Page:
Where Kayak Bass Fishing Came From
“Kayaks are the most popular boats in America, and fishing from them is a blast. Here’s a look at how the sport got started
Kayak fishing is an incredibly popular sport. In fact, it may surprise a few readers to learn that kayaks are the best-selling boats in America. Why? They’re fairly inexpensive and just about indestructible, leading to a lifetime of fun without the need for a ramp or a trip to the gas station.
I see kayaks just about every time I go fishing. But where did the trend start? How did kayaking go from a nerdy European recreation to a prominent American pastime?
Drew Gregory may be responsible. Fans of today’s popular kayak bass fishing tournaments know Gregory as a dominant figure, winning six events last year en route to a Bassmaster Kayak Series Angler of the Year title. But long before his tournament recognition, Gregory was bringing kayak fishing to the masses.
Gregory grew up an angler, but not the flashy bass boat kind. “We were simpler,” Gregory said of his upbringing. “We fished rivers and creeks, mainly.”
Gregory eventually got himself a bass boat, though it was a small beater. But, following college, the allure of rural river fishing continued to call. He and a buddy spent a summer in Harrisburg, not far from the bass-rich Susquehanna River. Intentions were to renovate an old home to sell, but focusing on work was difficult. “We didn’t get much done,” Gregory admitted. “The fishing was just awesome.”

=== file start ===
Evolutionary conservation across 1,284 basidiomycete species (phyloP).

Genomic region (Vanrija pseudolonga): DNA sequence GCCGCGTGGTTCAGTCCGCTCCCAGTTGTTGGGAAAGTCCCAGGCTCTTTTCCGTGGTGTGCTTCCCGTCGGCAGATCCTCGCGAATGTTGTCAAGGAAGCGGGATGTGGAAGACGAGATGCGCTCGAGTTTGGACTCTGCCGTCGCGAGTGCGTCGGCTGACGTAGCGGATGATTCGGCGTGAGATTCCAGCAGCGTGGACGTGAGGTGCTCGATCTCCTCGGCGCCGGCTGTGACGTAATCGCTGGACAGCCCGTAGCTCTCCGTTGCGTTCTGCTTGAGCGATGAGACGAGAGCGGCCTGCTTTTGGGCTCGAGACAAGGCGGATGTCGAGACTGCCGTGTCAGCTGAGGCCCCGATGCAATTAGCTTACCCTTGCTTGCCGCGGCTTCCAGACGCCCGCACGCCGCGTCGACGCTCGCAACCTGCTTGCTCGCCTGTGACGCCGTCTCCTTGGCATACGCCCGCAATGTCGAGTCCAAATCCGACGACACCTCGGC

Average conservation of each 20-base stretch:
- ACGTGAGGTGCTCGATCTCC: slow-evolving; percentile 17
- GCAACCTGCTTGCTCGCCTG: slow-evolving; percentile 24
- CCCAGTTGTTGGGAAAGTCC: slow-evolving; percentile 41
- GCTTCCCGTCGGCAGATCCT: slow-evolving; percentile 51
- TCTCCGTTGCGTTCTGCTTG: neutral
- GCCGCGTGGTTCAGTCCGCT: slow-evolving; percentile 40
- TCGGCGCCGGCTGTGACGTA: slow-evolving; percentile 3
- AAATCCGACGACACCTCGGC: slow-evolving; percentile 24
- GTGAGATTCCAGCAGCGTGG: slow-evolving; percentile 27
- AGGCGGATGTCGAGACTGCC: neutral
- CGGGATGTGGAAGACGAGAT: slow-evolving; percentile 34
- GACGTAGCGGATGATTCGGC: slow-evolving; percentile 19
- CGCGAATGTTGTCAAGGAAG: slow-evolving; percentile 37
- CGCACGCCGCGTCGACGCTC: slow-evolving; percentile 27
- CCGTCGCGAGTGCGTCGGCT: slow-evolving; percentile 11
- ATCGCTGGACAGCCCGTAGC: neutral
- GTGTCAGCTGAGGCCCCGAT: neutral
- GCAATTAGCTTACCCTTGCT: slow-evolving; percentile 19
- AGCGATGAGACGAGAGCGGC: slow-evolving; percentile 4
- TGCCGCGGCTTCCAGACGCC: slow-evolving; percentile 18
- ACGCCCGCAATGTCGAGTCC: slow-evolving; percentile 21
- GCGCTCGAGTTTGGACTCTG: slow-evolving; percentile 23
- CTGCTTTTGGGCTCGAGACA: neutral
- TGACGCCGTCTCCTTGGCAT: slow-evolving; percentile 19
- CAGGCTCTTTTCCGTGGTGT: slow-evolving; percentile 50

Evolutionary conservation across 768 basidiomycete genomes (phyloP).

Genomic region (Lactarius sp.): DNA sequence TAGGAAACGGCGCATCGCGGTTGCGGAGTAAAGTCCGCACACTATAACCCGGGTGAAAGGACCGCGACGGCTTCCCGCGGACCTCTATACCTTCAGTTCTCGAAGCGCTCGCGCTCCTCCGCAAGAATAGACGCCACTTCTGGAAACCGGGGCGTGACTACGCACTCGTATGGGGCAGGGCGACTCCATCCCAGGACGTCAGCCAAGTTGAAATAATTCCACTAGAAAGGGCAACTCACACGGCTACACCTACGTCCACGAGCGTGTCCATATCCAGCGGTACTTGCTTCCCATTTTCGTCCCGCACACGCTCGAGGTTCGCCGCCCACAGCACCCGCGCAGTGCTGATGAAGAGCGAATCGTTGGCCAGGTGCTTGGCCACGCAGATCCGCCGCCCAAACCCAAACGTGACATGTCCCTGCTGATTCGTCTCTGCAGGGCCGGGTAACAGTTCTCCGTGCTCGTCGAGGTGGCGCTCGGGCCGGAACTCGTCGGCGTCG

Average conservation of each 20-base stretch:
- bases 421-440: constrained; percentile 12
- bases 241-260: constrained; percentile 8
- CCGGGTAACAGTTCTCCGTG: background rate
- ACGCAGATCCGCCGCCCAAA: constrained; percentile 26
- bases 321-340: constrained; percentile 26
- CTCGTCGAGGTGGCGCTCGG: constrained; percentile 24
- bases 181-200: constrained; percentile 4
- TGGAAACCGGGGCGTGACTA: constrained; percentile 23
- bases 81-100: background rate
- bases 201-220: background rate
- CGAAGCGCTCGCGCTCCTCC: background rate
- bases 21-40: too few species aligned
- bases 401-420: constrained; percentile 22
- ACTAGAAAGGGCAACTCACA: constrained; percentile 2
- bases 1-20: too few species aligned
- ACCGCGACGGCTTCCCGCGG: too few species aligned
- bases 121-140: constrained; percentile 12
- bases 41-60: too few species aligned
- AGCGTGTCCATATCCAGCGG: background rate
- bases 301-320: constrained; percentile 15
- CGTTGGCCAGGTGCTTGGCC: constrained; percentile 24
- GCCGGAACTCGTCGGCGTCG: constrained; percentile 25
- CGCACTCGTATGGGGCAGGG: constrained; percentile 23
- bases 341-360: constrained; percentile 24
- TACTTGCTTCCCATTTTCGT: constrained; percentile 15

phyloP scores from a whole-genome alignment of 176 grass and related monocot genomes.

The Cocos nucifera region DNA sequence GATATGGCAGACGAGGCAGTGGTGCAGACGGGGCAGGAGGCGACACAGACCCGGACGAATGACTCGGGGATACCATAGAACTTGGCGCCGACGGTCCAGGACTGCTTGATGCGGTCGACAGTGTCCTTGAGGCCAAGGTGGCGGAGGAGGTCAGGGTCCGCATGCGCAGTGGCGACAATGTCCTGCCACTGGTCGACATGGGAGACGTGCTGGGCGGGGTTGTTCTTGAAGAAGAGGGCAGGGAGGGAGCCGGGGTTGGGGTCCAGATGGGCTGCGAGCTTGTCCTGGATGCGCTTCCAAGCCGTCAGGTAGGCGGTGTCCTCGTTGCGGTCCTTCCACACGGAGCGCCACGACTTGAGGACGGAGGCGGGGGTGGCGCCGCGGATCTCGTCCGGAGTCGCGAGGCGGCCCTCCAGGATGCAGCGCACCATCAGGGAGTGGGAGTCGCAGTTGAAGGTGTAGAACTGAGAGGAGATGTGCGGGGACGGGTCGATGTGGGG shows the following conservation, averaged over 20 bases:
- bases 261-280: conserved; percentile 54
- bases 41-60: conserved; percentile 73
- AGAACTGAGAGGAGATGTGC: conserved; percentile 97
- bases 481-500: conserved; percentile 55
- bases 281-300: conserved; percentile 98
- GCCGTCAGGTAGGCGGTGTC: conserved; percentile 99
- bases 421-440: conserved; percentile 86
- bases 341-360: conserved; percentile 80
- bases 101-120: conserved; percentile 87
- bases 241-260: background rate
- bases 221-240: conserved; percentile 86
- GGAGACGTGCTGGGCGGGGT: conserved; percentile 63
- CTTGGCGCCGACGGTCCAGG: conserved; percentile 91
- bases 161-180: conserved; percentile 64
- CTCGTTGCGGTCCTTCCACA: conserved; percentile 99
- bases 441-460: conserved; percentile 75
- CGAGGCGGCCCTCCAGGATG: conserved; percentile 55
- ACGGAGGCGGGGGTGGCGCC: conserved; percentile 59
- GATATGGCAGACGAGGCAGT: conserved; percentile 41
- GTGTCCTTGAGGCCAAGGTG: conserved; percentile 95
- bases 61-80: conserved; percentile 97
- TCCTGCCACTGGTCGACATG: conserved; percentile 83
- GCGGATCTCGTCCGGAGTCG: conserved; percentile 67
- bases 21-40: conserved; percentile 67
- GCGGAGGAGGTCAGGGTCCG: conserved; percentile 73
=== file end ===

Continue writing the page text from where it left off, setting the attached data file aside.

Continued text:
Back home in Georgia, Gregory continued to passionately explore small flowing waters. A little investigating revealed a few anglers using kayaks to access the most remote sections, often wade fishing once they reached a honey hole. At the time, kayaks were simply a mode of transportation in ultra-shallow water.
“I saw them as the perfect tool,” Gregory continued. “I could cover more ground, and the boats were inexpensive.” These were ocean kayaks, meant for sitting in, but Gregory defied the rules. His small build and overall athleticism found him standing up, fishing and catching, and shooting photos of the results.”
The full article can be found here.
Photo Credit: Original Author